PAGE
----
The image is based on Debian stable ("stretch" at the moment). The Dockerfile is inspired by cnry/openldap, but as said before, running a stable Debian and be a little less verbose, but more complete in the configuration.
NOTE: On purpose, there is no secured channel (TLS/SSL), because I believe that
this service should never be exposed to the internet, but only be used directly
by other Docker containers using the
The most simple form would be to start the application like so (however this is not the recommended way - see below):
docker run -d -p 389:389 -e SLAPD_PASSWORD=mysecretpassword -e SLAPD_DOMAIN=ldap.example.org dinkel/openldap
To get the full potential this image offers, one should first create a data-only container or (named) volumes (see "Data persistence" below) and start the OpenLDAP daemon in one of these ways:
docker run -d --volumes-from your-data-container [CONFIG] dinkel/openldap docker run -d --volume your-config-volume:/etc/ldap --volume your-data-volume:/var/lib/ldap [CONFIG] dinkel/openldap
An application talking to OpenLDAP should then
--link the container:
docker run -d --link openldap:openldap image-using-openldap
The name after the colon in the
--link section is the hostname where the
OpenLDAP daemon is listening to (the port is the default port
For the first run, one has to set at least the first two environment variables.
After the first start of the image (and the initial configuration), these
envirnonment variables are not evaluated again (see the
SLAPD_PASSWORD (required) - sets the password for the
SLAPD_DOMAIN (required) - sets the DC (Domain component) parts. E.g. if one sets
ldap.example.org, the generated base DC parts would be
SLAPD_ORGANIZATION (defaults to $SLAPD_DOMAIN) - represents the human readable
company name (e.g.
SLAPD_CONFIG_PASSWORD - allows password protected access to the
branch. This helps to reconfigure the server without interruption (read the
SLAPD_ADDITIONAL_SCHEMAS - loads additional schemas provided in the
package that are not installed using the environment variable with comma-separated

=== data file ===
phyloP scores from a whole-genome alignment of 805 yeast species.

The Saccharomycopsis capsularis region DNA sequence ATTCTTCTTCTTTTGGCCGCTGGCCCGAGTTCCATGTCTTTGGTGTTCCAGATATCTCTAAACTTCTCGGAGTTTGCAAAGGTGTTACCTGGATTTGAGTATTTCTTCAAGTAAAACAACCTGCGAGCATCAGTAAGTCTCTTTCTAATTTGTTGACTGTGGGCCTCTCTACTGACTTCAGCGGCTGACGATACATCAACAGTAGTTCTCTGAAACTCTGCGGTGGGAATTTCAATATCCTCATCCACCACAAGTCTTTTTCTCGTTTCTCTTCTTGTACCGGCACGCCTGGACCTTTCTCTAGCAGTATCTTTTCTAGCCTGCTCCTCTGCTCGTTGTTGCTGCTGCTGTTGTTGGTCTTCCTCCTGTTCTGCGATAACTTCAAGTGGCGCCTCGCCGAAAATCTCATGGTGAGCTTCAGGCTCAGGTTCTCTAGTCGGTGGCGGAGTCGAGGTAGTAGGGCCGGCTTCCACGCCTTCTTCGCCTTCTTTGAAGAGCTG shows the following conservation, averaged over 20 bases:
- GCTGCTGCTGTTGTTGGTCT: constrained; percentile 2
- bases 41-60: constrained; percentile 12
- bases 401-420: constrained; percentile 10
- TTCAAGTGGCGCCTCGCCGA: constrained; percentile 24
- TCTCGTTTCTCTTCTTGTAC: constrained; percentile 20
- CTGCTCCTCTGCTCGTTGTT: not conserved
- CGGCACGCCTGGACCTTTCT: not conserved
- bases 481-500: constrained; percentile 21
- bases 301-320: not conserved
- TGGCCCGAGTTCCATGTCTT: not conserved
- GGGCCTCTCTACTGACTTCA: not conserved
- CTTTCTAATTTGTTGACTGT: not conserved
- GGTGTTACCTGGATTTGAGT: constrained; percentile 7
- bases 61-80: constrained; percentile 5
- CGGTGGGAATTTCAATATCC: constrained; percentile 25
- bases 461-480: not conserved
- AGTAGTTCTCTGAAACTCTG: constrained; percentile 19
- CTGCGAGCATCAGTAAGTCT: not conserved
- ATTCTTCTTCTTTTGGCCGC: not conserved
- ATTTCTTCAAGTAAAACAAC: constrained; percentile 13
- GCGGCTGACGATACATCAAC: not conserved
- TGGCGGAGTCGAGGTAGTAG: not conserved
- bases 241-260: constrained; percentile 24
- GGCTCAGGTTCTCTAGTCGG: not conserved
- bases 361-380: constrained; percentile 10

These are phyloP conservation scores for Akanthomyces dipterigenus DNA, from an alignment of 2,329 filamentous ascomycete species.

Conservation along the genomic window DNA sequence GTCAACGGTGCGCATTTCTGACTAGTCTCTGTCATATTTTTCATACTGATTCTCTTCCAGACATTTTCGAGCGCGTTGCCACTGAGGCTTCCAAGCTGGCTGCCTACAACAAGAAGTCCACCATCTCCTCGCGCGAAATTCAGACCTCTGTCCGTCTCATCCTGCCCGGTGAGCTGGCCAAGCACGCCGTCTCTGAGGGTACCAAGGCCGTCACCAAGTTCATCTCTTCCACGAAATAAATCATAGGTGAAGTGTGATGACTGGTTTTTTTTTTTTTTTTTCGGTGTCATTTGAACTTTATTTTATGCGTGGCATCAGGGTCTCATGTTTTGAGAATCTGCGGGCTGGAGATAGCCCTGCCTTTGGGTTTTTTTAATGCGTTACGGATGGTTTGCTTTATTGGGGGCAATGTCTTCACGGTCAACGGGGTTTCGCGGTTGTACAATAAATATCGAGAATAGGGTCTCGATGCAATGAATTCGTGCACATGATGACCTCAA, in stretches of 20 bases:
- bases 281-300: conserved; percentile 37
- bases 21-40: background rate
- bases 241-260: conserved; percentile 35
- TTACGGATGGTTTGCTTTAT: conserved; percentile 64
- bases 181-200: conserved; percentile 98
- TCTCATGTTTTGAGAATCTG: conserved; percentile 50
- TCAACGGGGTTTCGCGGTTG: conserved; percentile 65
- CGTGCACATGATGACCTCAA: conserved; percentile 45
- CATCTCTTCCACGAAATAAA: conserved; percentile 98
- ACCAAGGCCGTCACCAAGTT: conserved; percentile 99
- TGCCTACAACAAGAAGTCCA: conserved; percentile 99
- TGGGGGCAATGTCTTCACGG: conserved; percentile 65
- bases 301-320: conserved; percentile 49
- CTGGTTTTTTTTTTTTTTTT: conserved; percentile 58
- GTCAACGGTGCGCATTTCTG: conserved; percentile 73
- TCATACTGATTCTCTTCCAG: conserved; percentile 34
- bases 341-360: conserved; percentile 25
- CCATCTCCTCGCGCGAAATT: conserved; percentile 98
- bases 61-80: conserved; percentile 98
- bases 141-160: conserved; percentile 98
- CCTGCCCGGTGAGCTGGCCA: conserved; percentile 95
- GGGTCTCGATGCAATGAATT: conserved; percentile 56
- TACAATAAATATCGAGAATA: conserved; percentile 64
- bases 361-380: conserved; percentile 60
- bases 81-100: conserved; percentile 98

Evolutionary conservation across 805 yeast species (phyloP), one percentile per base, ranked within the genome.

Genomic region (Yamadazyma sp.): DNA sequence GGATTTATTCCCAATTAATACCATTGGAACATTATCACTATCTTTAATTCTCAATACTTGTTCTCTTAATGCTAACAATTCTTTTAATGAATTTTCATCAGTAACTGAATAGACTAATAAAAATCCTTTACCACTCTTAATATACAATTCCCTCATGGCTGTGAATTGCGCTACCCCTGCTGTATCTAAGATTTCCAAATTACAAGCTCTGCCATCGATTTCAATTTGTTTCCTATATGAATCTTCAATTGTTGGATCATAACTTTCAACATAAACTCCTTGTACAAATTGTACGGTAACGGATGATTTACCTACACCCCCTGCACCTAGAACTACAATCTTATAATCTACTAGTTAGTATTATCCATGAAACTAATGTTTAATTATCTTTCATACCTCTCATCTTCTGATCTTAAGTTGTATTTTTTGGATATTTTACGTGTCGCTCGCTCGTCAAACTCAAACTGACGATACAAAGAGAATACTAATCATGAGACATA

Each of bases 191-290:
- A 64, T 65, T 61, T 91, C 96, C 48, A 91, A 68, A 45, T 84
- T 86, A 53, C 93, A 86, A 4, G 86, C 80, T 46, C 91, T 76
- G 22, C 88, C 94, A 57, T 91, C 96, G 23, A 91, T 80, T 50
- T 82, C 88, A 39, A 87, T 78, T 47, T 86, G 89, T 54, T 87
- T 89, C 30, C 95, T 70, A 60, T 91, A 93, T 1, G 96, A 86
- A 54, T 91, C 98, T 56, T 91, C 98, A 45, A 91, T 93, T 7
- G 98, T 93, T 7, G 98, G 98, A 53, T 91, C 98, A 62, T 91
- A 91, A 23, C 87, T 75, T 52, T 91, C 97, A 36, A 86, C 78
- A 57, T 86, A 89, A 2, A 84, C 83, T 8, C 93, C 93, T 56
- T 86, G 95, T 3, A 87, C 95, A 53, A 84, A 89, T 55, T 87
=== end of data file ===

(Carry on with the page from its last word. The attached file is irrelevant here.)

enties. As of writing these instructions, there are the following additional schemas
SLAPD_ADDITIONAL_MODULES - comma-separated list of modules to load. It will try
.ldif files with a corresponsing name from the
ppolicy are avaliable.
SLAPD_FORCE_RECONFIGURE - (defaults to false) Used if one needs to reconfigure
slapd service after the image has been initialized. Set this value to
to reconfigure the image.
The ppolicy module provides enhanced password management capabilities that are
applied to non-rootdn bind attempts in OpenLDAP. In order to it, one has to load
both the schema
ppolicy and the module
-e SLAPD_DOMAIN=ldap.example.org -e SLAPD_ADDITIONAL_SCHEMAS=ppolicy -e SLAPD_ADDITIONAL_MODULES=ppolicy`
There is one additional environment variable available:
SLAPD_PPOLICY_DN_PREFIX- (defaults to
cn=default,ou=policies) sets the dn prefix used in
olcPPolicyDefaultattribute. The value used for
olcPPolicyDefaultis derived from
$SLAPD_PPOLICY_DN_PREFIX,(dc component parts from $SLAPD_DOMAIN).
After loading the module, you have to load a default password policy. The
default-policy.ldif should look something like this:
# Define password policy dn: ou=policies,dc=ldap,dc=example,dc=org objectClass: organizationalUnit ou: policies dn: cn=default,ou=policies,dc=ldap,dc=example,dc=org objectClass: applicationProcess objectClass: pwdPolicy cn: default pwdAllowUserChange: TRUE pwdAttribute: userPassword pwdCheckQuality: 1 # 7 days pwdExpireWarning: 604800 pwdFailureCountInterval: 0 pwdGraceAuthNLimit: 0 pwdInHistory: 5 pwdLockout: TRUE # 30 minutes pwdLockoutDuration: 1800 # 180 days pwdMaxAge: 15552000 pwdMaxFailure: 5 pwdMinAge: 0 pwdMinLength: 6 pwdMustChange: TRUE pwdSafeModify: FALSE
See the docs for descriptions on the available attributes and what they mean.
Assuming you are on a host that has the client side tools installed (maybe you have to change the hostname as well), run:
ldapadd -h localhost -x -c -D 'cn=admin,dc=ldap,dc=example,dc=org' -w [$SLAPD_PASSWORD] -f default-policy.ldif
or use the prepopulation capability described below.
There are some use cases where it is desired to prepopulate the database with
some data before launching the container. In order to do that, one can mount a
host directory as a data volume in
/etc/ldap.dist/prepopulate. Each LDIF file
is run through
slapadd in alphabetical order. E.g.
docker run -d --volume /path/to/dir/with/ldif-files:/etc/ldap.dist/prepopulate [CONFIG] dinkel/openldap
Please note that the prepopulation files are only processed on the containers first run (a.k.a. as long as there is no data in the database).
The image exposes two directories (
VOLUME ["/etc/ldap", "/var/lib/ldap"]).
The first holds the "static" configuration while the second holds the actual
database. Please make sure that these two directories are saved (in a data-only
container or alike) in order to make sure that everything is restored after a
restart of the container.